Volume 6 Number 6 June 2020

Universal ESL Scaffolding for the K-12 Teacher: A Literature Review

Authors: Marlynn Nicole Tatum ; Tonya Huber
Pages: 57-62
This review of the literature analyzes scaffolding as it relates to best practices in the English as a second language (ESL) classroom, grades K-12. As defined by many professional educators, instructional scaffolding is temporary support provided to students on an individual basis based on their needs. Despite the ever-increasing population of ESL students in K-12 classrooms, the ESL instructional approach lacks consistency from country to country, state to state, and classroom to classroom. There is a wealth of research on ESL instructional techniques, but a lack of studies on the impact of various approaches to instructional scaffolding. The articles in question address instructional scaffolding in different ways for different grade levels spanning K-12. Did one prevail as a potential universal scaffold? How might we, as educators, stop reinventing the wheel and rely on a sound methodology? Studies on scaffolding as it relates specifically to ESL student’s comprehension is limited. These findings have important implications for the practices of current and future ESL teachers.

Developing Competencies Among Learners; Teachers Perception of Music and Drama

Authors: Atuta Omweri Eric ; Beatrice N. Manyasi
Pages: 53-56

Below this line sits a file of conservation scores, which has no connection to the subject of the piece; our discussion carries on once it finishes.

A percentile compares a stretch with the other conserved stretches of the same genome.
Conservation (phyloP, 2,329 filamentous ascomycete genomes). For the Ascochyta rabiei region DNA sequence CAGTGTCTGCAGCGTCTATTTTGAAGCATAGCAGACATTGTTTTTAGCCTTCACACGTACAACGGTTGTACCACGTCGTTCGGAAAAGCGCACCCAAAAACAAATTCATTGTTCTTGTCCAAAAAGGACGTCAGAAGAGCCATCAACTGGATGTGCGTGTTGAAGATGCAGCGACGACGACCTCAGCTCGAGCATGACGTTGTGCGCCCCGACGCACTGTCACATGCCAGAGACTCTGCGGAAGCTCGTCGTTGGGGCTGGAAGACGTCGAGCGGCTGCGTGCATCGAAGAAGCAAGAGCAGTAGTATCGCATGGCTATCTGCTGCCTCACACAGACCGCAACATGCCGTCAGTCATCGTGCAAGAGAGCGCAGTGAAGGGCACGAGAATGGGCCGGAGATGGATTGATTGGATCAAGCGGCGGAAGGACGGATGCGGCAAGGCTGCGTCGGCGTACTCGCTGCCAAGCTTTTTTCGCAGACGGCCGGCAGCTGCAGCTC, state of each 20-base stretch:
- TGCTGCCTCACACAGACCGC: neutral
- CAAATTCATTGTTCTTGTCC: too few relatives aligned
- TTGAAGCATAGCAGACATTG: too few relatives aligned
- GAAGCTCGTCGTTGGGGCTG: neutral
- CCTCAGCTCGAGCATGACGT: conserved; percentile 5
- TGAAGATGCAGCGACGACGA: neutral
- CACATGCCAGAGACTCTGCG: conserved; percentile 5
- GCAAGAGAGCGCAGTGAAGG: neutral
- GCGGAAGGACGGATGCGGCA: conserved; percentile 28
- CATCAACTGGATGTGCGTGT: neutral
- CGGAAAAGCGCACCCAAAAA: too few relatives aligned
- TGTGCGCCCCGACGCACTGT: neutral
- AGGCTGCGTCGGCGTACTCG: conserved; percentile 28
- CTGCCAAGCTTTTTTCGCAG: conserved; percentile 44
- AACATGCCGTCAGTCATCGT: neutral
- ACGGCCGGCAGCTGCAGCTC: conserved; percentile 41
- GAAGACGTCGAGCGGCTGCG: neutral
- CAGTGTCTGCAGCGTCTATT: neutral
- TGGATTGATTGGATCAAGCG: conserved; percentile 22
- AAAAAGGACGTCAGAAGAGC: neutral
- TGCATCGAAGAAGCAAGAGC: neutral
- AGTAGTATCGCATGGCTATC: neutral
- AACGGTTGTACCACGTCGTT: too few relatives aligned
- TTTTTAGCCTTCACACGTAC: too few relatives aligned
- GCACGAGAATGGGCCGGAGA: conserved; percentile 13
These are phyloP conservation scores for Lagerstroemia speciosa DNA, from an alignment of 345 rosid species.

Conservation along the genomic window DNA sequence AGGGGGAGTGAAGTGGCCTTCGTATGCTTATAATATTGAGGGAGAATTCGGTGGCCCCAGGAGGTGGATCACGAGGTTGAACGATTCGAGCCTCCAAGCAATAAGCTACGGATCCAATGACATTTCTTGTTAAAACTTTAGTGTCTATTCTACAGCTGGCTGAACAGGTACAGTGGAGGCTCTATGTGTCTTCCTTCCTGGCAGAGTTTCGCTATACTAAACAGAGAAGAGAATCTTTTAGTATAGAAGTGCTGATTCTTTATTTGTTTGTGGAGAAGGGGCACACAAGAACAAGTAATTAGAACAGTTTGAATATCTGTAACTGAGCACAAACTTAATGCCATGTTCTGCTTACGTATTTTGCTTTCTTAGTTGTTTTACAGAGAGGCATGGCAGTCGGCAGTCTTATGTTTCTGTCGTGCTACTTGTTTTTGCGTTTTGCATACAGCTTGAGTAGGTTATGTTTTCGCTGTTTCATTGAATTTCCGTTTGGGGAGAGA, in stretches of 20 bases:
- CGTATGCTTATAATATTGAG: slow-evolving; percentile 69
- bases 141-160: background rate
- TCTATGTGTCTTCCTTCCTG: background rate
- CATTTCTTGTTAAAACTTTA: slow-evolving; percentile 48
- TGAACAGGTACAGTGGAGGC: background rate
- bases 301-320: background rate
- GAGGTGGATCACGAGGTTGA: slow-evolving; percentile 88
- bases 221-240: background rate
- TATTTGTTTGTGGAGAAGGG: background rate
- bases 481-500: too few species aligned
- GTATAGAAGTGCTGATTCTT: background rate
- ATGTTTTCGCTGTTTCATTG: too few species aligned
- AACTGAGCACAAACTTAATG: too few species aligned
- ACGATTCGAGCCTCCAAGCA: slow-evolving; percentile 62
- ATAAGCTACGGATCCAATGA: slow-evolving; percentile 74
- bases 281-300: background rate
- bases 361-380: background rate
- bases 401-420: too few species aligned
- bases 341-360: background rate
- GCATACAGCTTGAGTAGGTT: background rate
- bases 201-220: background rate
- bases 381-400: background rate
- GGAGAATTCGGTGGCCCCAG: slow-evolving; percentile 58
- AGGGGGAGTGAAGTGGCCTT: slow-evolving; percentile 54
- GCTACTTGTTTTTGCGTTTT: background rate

The study investigated Teachers Perception of the Use of Music and Drama in Developing Competencies among learners in secondary schools. The research questions were: To what extent does participation in music develop competencies among learners in secondary schools? and to what extent does participation in drama develop competencies among learners in secondary schools. The study used a descriptive research design in describing teacher’s perception of the use of Music and Drama in developing competencies among learners. Eighty teachers who were in charge of Music and Drama were selected to form the target population. The sampling technique used was census hence all the eighty teachers formed the study sample. Data was generated using Questionnaires. Validity of the instruments was done using research experts. A pilot study of the questionnaires to test their reliability was conducted by the researcher. Data was analyzed and interpreted according to the research questions. It was presented using frequencies and percentages. The findings revealed that learners who participated in music and drama developed various competencies such as: communication skills, creativity skills, critical thinking, problem solving, leadership skills and social skills. The study concluded that learners should be encouraged to participate in co-curricular activities such as Music and Drama to facilitate acquisition of diverse competencies. There is need for supportive policies to be developed and implemented.